Below is the text of my presentation to the "To Hell with Hell?" Symposium. Some diveregences from this text were made during the presentation, especially towards the end. I hope you enjoy it. (NB: It is long.)
My topic is the current understanding of hell. That is, as I’m sure you can imagine, an impossibly large topic. For every ten people, there are 11 views of hell. So, for this presentation I will concentrate on the biblical, historical, and cultural background to Mr. Bell’s understanding as a help into understanding our own. As will hopefully be seen, Mr. Bell is not arising out of a vacuum, but out of a long tradition of questioning and thinking that does go back centuries. As the writer of Ecclesiastes says, “There is nothing new under the sun.” Without possibly knowing all the influences behind him, Bell digs deep and yet goes farther than those before him. Whether we follow him or not is another story. What we can learn from him (and there are many things that can be learned) is how our own cultural and historical setting influence our thinking: no one theology totally comprehends the afterlife, or God Himself – no one human or human system can aspire to such great heights without itself being truly in the depth of an idolatrous hell. We shall return to think about our own views towards the end.
In C.S. Lewis’ The Last Battle, an odd scene unfolds when the young servant of the false god Tash, Emeth by name, is found to be in the New Narnia:
Then I fell at his feet and thought, Surely this is the hour of death, for the Lion (who is worthy of all honour) will know that I have served Tash all my days and not him. Nevertheless, it is better to see the Lion and die than to be Tisroc of the world and live and not to have seen him. But the Glorious One bent down his golden head and touched my forehead with his tongue and said, Son, thou art welcome. But I said, Alas, Lord, I am no son of thine but the servant of Tash. He answered, Child, all the service thou hast done to Tash, I account as service done to me. Then by reasons of my great desire for wisdom and understanding, I overcame my fear and questioned the Glorious One and said, Lord, is it then true, as the Ape said, that thou and Tash are one? The Lion growled so that the earth shook (but his wrath was not against me) and said, It is false. Not because he and I are one, but because we are opposites, I take to me the services which thou hast done to him. For I and he are of such different kinds that no service which is vile can be done to me, and none which is not vile can be done to him. Therefore if any man swear by Tash and keep his oath for the oath's sake, it is by me that he has truly sworn, though he know it not, and it is I who reward him. And if any man do a cruelty in my name, then, though he says the name Aslan, it is Tash whom he serves and by Tash his deed is accepted. Dost thou understand, Child? I said, Lord, thou knowest how much I understand. But I said also (for the truth constrained me), Yet I have been seeking Tash all my days. Beloved, said the Glorious One, unless thy desire had been for me thou wouldst not have sought so long and so truly. For all find what they truly seek.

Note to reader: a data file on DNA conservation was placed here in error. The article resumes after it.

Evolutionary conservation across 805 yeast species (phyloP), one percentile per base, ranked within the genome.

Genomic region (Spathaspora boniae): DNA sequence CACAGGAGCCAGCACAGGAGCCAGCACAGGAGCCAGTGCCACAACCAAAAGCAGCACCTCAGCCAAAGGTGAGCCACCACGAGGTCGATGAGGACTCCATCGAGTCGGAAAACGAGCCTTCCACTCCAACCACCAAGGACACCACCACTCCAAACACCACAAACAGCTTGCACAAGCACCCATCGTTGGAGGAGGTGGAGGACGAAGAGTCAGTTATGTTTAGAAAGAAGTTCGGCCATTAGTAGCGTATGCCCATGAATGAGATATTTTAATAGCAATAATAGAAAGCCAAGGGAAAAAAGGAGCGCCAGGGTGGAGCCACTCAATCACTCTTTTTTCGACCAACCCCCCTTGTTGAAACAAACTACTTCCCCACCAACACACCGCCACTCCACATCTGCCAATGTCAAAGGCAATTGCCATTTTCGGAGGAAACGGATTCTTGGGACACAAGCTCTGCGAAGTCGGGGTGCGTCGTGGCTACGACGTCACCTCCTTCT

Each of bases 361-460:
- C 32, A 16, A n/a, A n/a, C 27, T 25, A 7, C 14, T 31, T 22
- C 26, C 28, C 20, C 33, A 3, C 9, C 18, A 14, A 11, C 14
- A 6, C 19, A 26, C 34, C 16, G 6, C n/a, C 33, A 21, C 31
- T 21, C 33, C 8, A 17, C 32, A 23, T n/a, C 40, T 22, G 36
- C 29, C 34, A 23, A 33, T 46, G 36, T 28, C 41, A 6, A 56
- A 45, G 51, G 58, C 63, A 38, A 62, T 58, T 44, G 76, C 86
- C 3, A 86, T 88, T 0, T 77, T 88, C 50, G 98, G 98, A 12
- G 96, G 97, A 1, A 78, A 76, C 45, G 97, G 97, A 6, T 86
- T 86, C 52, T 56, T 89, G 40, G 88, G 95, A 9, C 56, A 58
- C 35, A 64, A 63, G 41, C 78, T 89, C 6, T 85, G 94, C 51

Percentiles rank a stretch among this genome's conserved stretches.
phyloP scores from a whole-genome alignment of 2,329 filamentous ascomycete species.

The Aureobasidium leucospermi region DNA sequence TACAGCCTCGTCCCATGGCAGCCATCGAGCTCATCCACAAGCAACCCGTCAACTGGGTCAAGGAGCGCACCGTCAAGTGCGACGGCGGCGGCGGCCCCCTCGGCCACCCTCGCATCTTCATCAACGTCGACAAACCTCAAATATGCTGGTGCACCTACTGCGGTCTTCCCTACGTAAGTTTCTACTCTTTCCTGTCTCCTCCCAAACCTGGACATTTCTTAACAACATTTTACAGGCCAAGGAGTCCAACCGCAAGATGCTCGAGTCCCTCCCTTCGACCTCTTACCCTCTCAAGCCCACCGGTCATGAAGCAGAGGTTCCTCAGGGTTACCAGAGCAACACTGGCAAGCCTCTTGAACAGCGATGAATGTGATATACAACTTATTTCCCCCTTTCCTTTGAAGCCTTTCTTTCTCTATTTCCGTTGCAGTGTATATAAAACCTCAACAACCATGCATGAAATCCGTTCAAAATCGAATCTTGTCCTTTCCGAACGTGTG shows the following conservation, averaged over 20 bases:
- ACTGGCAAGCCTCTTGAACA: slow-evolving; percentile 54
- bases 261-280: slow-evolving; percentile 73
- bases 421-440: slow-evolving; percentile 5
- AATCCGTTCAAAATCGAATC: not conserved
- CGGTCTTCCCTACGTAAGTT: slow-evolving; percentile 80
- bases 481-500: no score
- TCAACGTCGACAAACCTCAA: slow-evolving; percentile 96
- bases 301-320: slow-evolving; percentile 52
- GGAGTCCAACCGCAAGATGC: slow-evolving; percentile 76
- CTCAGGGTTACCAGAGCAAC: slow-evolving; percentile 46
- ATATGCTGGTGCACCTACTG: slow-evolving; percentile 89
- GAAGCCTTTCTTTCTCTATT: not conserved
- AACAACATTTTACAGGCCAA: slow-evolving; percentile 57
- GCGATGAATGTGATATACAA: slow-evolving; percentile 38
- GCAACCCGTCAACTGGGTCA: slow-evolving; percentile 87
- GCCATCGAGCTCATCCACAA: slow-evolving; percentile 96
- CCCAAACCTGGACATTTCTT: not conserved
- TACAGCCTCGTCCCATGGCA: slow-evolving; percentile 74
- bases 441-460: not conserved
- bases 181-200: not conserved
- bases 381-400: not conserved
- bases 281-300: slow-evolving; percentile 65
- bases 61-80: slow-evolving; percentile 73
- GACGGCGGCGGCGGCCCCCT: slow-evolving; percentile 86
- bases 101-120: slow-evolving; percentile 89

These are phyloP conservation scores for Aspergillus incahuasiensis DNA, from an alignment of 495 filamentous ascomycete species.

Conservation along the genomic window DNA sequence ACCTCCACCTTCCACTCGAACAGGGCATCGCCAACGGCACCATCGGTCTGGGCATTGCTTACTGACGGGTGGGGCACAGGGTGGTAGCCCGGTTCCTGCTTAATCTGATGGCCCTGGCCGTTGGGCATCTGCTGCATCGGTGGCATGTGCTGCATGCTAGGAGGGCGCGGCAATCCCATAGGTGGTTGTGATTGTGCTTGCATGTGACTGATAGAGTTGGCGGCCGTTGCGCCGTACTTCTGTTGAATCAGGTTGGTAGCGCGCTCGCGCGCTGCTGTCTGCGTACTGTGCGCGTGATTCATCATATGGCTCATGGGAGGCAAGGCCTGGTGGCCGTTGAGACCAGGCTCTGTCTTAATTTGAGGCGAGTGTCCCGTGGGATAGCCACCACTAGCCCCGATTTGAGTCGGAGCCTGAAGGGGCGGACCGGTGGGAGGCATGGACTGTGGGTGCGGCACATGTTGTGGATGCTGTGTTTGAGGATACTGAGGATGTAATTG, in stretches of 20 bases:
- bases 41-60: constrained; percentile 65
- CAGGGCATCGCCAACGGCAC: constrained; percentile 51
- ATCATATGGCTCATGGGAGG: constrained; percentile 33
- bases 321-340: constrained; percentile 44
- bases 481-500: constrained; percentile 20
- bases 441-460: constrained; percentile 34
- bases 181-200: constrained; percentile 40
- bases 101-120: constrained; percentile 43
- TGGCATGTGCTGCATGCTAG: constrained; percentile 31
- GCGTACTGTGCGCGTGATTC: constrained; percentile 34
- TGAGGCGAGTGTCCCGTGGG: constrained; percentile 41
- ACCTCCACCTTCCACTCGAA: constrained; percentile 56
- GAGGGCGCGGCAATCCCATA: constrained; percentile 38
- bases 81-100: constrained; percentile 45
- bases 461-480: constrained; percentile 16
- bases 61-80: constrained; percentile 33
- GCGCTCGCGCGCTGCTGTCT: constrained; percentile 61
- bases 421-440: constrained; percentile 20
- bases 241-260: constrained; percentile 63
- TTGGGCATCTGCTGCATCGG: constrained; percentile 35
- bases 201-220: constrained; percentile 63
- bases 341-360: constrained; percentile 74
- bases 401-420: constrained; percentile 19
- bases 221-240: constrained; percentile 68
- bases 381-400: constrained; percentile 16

"Then he breathed upon me and took away the trembling from my limbs and caused me to stand upon my feet. And after that, he said not much, but that we should meet again, and I must go further up and further in. Then he turned him about in a storm and flurry of gold and was gone suddenly.
Each of the semesters that I have taught this text, students inevitably chafe at this scene. “Isn’t this teaching justification by works?” is a common rejoinder. I understand that reaction, but I think it may be beside the point (for some, however, that is always the point); instead, Lewis here is not focused on the fate of the moral infidel, but rather on the character of God. The question that I ask my students in return is: what is the nature of the God we serve? How do we understand Him in light of His name (ehyeh asher ehyeh – I will be what I am, underscoring the freedom and constancy of God) and His revealed nature (God is love)? Mr. Bell is asking this same question.
It is my task today, not to demean Mr. Bell’s position, nor to defend it. I have been asked to define it – not in the dictionary sense of the word, although I think there is a very particular word for his belief that I will investigate. Instead, I am to set the stage, much like the Chorus in Romeo and Juliet, to place before us not the whole of the play, but to situate us in Verona, to introduce us to the warring Montagues and Capulets, to warn us ahead of time that the lovers are, indeed, star-crossed.